Other than its kind and welcoming people, the island's greatest asset is its natural beauty. The bird life is profuse and numerous; corncrakes, peregrine falcons, choughs and ravens flourish on the land while the gulls, kittiwakes, puffins, petrels and shearwaters populate the cliffs and seashores. But perhaps the most striking natural feature are the spectacular sea cliffs along the northern coast and especially around the east end of the island. It is awe inspiring to walk along the northern cliff-top and to watch the huge Atlantic waves crash off the base of the cliffs. But the true highlight is the spectacular east end of the island known as the Dun Bhalior Peninsula. In September 2013 I made my way to the island to see this special place.

Ferry to Tory Island West Village on Tory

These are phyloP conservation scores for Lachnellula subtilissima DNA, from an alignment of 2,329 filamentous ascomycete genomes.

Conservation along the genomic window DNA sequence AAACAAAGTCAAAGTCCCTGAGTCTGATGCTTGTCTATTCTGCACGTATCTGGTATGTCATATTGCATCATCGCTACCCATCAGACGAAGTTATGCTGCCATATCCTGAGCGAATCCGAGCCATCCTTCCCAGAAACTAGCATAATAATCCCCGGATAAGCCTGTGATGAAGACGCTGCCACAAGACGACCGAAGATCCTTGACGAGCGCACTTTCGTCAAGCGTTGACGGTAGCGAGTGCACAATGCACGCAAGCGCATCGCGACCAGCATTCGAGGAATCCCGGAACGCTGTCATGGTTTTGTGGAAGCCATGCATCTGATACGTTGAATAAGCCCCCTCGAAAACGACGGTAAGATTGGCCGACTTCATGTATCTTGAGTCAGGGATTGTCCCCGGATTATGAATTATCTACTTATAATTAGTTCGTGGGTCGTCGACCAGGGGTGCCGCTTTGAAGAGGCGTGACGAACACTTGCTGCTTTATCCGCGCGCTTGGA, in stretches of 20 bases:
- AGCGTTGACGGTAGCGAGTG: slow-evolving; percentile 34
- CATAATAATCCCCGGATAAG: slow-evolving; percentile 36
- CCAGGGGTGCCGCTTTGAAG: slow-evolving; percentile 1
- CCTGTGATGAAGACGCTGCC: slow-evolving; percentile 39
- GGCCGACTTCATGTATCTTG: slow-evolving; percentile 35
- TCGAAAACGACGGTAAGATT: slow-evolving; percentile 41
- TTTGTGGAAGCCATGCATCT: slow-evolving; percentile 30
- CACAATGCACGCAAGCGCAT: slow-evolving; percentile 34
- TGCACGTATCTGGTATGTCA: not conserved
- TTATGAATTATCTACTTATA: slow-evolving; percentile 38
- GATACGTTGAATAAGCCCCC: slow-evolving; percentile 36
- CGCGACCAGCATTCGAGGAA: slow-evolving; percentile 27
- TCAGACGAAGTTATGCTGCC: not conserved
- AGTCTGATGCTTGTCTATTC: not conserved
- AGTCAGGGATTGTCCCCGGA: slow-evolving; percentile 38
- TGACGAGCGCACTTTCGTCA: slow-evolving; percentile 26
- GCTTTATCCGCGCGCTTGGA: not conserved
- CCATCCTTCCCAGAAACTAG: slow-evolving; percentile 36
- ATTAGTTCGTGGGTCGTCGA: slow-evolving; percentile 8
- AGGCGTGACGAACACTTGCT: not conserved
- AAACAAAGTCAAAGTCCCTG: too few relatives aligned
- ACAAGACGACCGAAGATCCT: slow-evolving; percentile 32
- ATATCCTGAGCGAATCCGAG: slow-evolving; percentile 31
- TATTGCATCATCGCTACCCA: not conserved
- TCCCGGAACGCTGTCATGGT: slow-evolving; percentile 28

The ferry to Tory Island leaves from several mainland ports but the most convenient of these is Magheroarty (Machaire Rabhartaigh) in northwestern County Donegal. To reach this small port you drive to the village of Gortahork (Gort a Choirce) in the extreme northwest corner of Donegal. Most visitors will approach Gortahork from Letterkenny via Dunfanaghy and Falcarragh (An Fal Carrach). From Gortahork you follow the narrow coast road westwards for two miles to the coastal hamlet of Magheroarty. Note that in the Gaeltacht, many of the road signs are exclusively in Irish so it pays to memorize the Irish versions of the town names. In Magheroarty you turn left down a narrow lane leading to a pier that is readily visible from the coast road. The ferry ticket office and a small cafe are located at the base of the pier. Though the schedule changes with the season, at the time of writing the ferry for Tory leaves at 11.30am, 13.30pm and 17.00pm and returns leaving Tory at 10.30am, 12.30pm and 16.00pm. The journey takes about 40 minutes. The boat is a rugged sea-going vessel for the crossing can be very rough. On the island the ferry docks at Camusmore Harbour in the main village of An Baile Thiar (West Village). The one hotel (and bar) on the island, the Harbour View Hotel, is located at the head of the pier; note that it may only be open in the summer. The rooms are basic (no TV, no phone) but clean and the breakfast and bar food are good.